1952 The Falstaff Weather Ball is First Lit
David Ferrie and Gordon Novel
a 1963 interview with the FBI, David William Ferrie (who was alleged to have been involved in a conspiracy to assassinate
President John F. Kennedy) stated that he was employed by G. Wray Gill as an investigator. He lived at 331 Atherton Drive
in Old Metairie. From that same address he was charged in August 1961 with extortion, intimidation, threats, and five counts
of indecent behavior with juveniles.
In1961 Gordon Novel (pictured n
the right in 2007) and his wife drove from their residence at 124 Lake Avenue to David Ferrie's home from which they drove
to Houma, stole ammunition,explosives, and aerial devices then returned – storing most of it at Ferrie's house allegedly
for use to aid anti-Castro Cubans. He later caused a stir when he admitted to a night-launching of an 18 foot florescent
balloon over the area – apparently one of the stolen goods. #108 llm
Gennaros and Dwyers
and the Gennaros have long resided in Metaire. William J. Dwyer Jr., was the first city marshall in 1927. His son, William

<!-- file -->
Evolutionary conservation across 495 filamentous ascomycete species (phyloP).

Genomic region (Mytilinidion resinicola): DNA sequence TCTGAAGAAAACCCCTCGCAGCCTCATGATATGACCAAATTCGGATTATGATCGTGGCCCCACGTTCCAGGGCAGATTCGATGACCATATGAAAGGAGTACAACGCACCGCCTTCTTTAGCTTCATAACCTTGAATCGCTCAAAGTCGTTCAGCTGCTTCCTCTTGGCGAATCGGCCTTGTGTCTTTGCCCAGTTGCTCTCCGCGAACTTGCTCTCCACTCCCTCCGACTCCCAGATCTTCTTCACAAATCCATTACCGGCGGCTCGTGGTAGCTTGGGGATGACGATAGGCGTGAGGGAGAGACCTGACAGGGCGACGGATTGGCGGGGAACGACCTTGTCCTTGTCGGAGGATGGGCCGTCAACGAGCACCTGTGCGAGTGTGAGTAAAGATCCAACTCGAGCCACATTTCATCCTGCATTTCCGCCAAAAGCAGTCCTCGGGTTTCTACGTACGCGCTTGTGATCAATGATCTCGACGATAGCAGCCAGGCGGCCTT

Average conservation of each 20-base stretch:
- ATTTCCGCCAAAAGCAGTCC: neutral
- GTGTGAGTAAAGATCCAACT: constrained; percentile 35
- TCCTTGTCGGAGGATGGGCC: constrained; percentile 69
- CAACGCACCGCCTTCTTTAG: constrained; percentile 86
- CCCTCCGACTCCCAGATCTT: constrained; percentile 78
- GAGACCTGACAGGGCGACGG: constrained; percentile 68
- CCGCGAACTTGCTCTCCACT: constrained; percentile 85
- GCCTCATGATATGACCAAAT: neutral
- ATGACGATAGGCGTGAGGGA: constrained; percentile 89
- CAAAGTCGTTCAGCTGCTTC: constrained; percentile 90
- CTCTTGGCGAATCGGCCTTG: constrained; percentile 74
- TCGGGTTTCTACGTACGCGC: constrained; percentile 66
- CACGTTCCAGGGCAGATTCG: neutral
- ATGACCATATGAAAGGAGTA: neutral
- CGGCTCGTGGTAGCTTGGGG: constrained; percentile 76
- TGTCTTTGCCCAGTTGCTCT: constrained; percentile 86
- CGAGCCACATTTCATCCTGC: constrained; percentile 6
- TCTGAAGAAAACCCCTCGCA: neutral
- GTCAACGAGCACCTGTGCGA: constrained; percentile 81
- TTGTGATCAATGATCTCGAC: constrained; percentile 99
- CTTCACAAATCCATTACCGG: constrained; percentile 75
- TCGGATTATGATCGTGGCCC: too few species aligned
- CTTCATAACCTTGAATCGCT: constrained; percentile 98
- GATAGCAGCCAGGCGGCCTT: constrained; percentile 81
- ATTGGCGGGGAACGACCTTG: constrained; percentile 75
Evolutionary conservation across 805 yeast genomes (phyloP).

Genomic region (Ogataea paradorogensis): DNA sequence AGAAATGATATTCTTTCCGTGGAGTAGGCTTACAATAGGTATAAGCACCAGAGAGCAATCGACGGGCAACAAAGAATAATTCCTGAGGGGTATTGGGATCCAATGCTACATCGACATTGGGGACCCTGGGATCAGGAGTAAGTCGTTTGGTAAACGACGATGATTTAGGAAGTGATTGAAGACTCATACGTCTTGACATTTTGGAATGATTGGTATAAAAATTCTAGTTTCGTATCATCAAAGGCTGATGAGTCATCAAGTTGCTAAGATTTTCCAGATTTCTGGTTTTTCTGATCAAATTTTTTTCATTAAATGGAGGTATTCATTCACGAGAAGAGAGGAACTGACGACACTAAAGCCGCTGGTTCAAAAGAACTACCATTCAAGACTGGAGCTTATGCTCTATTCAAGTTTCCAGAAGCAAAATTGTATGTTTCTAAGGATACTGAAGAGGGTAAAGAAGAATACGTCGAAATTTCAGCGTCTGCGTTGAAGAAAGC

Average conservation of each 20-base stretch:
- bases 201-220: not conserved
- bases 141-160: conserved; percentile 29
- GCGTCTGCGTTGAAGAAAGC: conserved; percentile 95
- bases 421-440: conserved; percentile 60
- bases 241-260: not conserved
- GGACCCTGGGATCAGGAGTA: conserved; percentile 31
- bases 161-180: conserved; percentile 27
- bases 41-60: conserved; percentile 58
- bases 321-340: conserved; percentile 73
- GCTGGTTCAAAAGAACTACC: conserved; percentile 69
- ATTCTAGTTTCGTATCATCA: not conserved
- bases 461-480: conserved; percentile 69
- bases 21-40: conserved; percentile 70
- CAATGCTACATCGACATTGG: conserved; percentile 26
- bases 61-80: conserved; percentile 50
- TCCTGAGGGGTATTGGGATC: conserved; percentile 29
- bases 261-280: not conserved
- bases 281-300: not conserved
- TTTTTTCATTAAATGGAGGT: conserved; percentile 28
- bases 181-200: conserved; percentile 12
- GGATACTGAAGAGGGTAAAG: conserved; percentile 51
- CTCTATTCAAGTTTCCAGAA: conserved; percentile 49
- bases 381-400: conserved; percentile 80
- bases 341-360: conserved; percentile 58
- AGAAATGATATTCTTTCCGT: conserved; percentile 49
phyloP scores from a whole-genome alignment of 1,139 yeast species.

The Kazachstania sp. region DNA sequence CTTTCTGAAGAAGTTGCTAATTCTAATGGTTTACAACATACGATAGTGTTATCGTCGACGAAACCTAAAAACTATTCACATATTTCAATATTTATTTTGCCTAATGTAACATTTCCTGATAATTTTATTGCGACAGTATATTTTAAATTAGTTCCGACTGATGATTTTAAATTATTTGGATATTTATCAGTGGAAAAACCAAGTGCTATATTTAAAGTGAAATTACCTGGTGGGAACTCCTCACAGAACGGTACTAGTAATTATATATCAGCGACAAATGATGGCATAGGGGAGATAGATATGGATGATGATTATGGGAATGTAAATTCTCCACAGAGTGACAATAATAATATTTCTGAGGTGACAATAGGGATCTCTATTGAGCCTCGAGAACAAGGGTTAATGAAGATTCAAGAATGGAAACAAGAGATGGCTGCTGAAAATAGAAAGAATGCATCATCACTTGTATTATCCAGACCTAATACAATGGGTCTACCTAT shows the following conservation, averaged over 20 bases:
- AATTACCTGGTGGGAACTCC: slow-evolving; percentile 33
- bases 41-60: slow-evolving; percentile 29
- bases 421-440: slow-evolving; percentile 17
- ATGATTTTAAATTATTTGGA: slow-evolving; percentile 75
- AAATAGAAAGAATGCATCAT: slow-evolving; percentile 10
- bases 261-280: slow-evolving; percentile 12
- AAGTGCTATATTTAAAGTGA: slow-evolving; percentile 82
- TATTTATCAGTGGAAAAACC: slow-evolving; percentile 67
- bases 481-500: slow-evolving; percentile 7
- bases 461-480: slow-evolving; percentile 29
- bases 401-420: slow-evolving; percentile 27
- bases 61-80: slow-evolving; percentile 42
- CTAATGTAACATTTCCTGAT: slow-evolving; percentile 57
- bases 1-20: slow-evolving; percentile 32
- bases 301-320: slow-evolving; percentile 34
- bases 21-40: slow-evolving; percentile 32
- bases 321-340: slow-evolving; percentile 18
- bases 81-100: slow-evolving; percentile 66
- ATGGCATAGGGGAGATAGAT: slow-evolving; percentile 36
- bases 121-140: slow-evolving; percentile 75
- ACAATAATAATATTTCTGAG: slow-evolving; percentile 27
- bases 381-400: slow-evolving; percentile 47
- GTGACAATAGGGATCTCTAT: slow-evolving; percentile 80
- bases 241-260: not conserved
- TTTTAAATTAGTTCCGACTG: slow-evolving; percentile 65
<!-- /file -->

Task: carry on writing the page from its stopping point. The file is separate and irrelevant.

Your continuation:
J. Dwyer III (pictured) was a parish commissioner in 1955, Chairman of the Railroad Commission and president of the Metairie
Business Association in 1957, a parish jurist/councilman from 1956 through 1960 and a state legislator from 1960 through 1964.
He was a charter member and first king of the Krewe of Zeus in 1958 – Dwyer said that their first parades were organized
at Gennaro's bar. He was also Grand Marshall of the Metairie Road St. Patrick's Day parades and president of the Air-Line
Lions Club. A World War II veteran he was married to Antoinette Gennaro and had managed Gennaro's Inn (where his family lived
on the second floor) on Metairie Road at Causeway for 40 years before he died in 1987 at the age of 68.
Gennaro's first opened by Charles Gennaro in 1937. New owners celebrated its 75th Anniversary in August
of 2012, still using the old slogan William Dwyer had coined years ago: “The Oldest Bar in Metairie”. During
the 1940s and 50s orchestras played to a finely turned-out clientele which occasionally included well-known celebrities.
Mr. Gennaro was also a grocer, oyster dealer, and manager of Gennaro Park – a baseball field he opened in the late 1920s,
located at what is now Airline Drive at Causeway where local high school teams played as well as others. A one block street,
Gennaro Place, is located across Metairie Road from the bar. It was here, at house number 126 that Charles and his family
The Father of the Superdome, Dave Dixon, was also a super salesman who worked first to bring professional
football to New Orleans with a sold-out 1962 AFL pre-season game at City Park Stadium. After Dixon died in August 2010, Mayor
Mitch Landrieu called him "one of the most visionary civic leaders in New Orleans' nearly 300-year history." He
lived in Metairie.